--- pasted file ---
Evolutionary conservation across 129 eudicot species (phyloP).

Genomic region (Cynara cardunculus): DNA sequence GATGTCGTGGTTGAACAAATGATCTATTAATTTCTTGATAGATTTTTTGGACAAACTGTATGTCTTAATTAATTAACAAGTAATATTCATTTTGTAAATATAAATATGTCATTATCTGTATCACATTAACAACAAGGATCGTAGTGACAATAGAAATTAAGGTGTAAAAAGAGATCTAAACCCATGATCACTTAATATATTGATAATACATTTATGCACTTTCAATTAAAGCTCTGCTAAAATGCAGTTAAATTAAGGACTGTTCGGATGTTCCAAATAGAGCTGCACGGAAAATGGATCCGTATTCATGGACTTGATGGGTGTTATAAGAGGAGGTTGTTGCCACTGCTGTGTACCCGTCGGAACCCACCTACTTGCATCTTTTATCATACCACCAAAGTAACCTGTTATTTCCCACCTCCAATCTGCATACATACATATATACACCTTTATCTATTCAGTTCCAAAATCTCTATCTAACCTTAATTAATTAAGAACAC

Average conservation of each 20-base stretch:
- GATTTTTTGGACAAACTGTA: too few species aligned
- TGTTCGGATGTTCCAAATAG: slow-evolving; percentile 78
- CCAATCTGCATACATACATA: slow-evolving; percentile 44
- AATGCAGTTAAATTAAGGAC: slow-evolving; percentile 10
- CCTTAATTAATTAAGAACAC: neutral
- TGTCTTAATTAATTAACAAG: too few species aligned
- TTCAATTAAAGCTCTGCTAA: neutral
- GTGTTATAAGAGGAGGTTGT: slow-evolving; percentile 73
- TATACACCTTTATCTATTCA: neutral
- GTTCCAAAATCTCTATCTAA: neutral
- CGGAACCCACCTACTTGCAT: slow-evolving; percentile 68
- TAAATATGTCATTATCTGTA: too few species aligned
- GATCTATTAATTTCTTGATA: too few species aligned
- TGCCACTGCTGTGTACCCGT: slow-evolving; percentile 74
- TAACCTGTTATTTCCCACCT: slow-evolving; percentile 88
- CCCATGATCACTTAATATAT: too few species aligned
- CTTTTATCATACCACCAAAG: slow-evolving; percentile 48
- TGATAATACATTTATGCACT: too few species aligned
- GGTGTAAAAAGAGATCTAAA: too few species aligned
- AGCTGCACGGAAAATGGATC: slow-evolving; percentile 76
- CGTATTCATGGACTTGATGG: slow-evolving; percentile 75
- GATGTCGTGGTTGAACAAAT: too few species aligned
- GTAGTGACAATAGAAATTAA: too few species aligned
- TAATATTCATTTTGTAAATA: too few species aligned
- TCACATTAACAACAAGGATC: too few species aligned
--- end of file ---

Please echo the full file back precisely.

Evolutionary conservation across 129 eudicot species (phyloP).

Genomic region (Cynara cardunculus): DNA sequence GATGTCGTGGTTGAACAAATGATCTATTAATTTCTTGATAGATTTTTTGGACAAACTGTATGTCTTAATTAATTAACAAGTAATATTCATTTTGTAAATATAAATATGTCATTATCTGTATCACATTAACAACAAGGATCGTAGTGACAATAGAAATTAAGGTGTAAAAAGAGATCTAAACCCATGATCACTTAATATATTGATAATACATTTATGCACTTTCAATTAAAGCTCTGCTAAAATGCAGTTAAATTAAGGACTGTTCGGATGTTCCAAATAGAGCTGCACGGAAAATGGATCCGTATTCATGGACTTGATGGGTGTTATAAGAGGAGGTTGTTGCCACTGCTGTGTACCCGTCGGAACCCACCTACTTGCATCTTTTATCATACCACCAAAGTAACCTGTTATTTCCCACCTCCAATCTGCATACATACATATATACACCTTTATCTATTCAGTTCCAAAATCTCTATCTAACCTTAATTAATTAAGAACAC

Average conservation of each 20-base stretch:
- GATTTTTTGGACAAACTGTA: too few species aligned
- TGTTCGGATGTTCCAAATAG: slow-evolving; percentile 78
- CCAATCTGCATACATACATA: slow-evolving; percentile 44
- AATGCAGTTAAATTAAGGAC: slow-evolving; percentile 10
- CCTTAATTAATTAAGAACAC: neutral
- TGTCTTAATTAATTAACAAG: too few species aligned
- TTCAATTAAAGCTCTGCTAA: neutral
- GTGTTATAAGAGGAGGTTGT: slow-evolving; percentile 73
- TATACACCTTTATCTATTCA: neutral
- GTTCCAAAATCTCTATCTAA: neutral
- CGGAACCCACCTACTTGCAT: slow-evolving; percentile 68
- TAAATATGTCATTATCTGTA: too few species aligned
- GATCTATTAATTTCTTGATA: too few species aligned
- TGCCACTGCTGTGTACCCGT: slow-evolving; percentile 74
- TAACCTGTTATTTCCCACCT: slow-evolving; percentile 88
- CCCATGATCACTTAATATAT: too few species aligned
- CTTTTATCATACCACCAAAG: slow-evolving; percentile 48
- TGATAATACATTTATGCACT: too few species aligned
- GGTGTAAAAAGAGATCTAAA: too few species aligned
- AGCTGCACGGAAAATGGATC: slow-evolving; percentile 76
- CGTATTCATGGACTTGATGG: slow-evolving; percentile 75
- GATGTCGTGGTTGAACAAAT: too few species aligned
- GTAGTGACAATAGAAATTAA: too few species aligned
- TAATATTCATTTTGTAAATA: too few species aligned
- TCACATTAACAACAAGGATC: too few species aligned